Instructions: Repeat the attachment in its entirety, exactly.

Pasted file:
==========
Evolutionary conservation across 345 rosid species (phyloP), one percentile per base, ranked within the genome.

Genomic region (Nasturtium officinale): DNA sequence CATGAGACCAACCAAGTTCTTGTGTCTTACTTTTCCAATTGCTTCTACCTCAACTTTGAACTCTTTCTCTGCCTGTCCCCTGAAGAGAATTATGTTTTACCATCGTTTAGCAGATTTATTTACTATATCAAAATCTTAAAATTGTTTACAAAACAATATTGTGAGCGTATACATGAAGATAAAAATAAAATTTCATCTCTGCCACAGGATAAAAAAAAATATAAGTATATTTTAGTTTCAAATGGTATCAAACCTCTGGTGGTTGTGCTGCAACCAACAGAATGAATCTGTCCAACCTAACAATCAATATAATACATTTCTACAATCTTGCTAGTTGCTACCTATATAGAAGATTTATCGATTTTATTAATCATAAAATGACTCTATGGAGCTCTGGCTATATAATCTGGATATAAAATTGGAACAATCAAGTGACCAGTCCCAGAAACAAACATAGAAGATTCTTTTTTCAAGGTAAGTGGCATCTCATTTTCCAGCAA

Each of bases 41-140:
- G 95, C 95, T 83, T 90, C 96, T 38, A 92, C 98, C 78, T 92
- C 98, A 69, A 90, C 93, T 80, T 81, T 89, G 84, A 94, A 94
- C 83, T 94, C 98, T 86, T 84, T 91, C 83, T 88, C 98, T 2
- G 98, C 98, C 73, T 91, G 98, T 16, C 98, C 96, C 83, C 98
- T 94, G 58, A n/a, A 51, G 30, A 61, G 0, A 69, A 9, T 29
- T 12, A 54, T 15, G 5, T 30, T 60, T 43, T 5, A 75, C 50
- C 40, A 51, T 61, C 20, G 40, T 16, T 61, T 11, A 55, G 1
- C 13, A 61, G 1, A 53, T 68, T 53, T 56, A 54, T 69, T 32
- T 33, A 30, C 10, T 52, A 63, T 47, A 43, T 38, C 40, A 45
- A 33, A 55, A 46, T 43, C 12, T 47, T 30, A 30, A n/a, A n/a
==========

Evolutionary conservation across 345 rosid species (phyloP), one percentile per base, ranked within the genome.

Genomic region (Nasturtium officinale): DNA sequence CATGAGACCAACCAAGTTCTTGTGTCTTACTTTTCCAATTGCTTCTACCTCAACTTTGAACTCTTTCTCTGCCTGTCCCCTGAAGAGAATTATGTTTTACCATCGTTTAGCAGATTTATTTACTATATCAAAATCTTAAAATTGTTTACAAAACAATATTGTGAGCGTATACATGAAGATAAAAATAAAATTTCATCTCTGCCACAGGATAAAAAAAAATATAAGTATATTTTAGTTTCAAATGGTATCAAACCTCTGGTGGTTGTGCTGCAACCAACAGAATGAATCTGTCCAACCTAACAATCAATATAATACATTTCTACAATCTTGCTAGTTGCTACCTATATAGAAGATTTATCGATTTTATTAATCATAAAATGACTCTATGGAGCTCTGGCTATATAATCTGGATATAAAATTGGAACAATCAAGTGACCAGTCCCAGAAACAAACATAGAAGATTCTTTTTTCAAGGTAAGTGGCATCTCATTTTCCAGCAA

Each of bases 41-140:
- G 95, C 95, T 83, T 90, C 96, T 38, A 92, C 98, C 78, T 92
- C 98, A 69, A 90, C 93, T 80, T 81, T 89, G 84, A 94, A 94
- C 83, T 94, C 98, T 86, T 84, T 91, C 83, T 88, C 98, T 2
- G 98, C 98, C 73, T 91, G 98, T 16, C 98, C 96, C 83, C 98
- T 94, G 58, A n/a, A 51, G 30, A 61, G 0, A 69, A 9, T 29
- T 12, A 54, T 15, G 5, T 30, T 60, T 43, T 5, A 75, C 50
- C 40, A 51, T 61, C 20, G 40, T 16, T 61, T 11, A 55, G 1
- C 13, A 61, G 1, A 53, T 68, T 53, T 56, A 54, T 69, T 32
- T 33, A 30, C 10, T 52, A 63, T 47, A 43, T 38, C 40, A 45
- A 33, A 55, A 46, T 43, C 12, T 47, T 30, A 30, A n/a, A n/a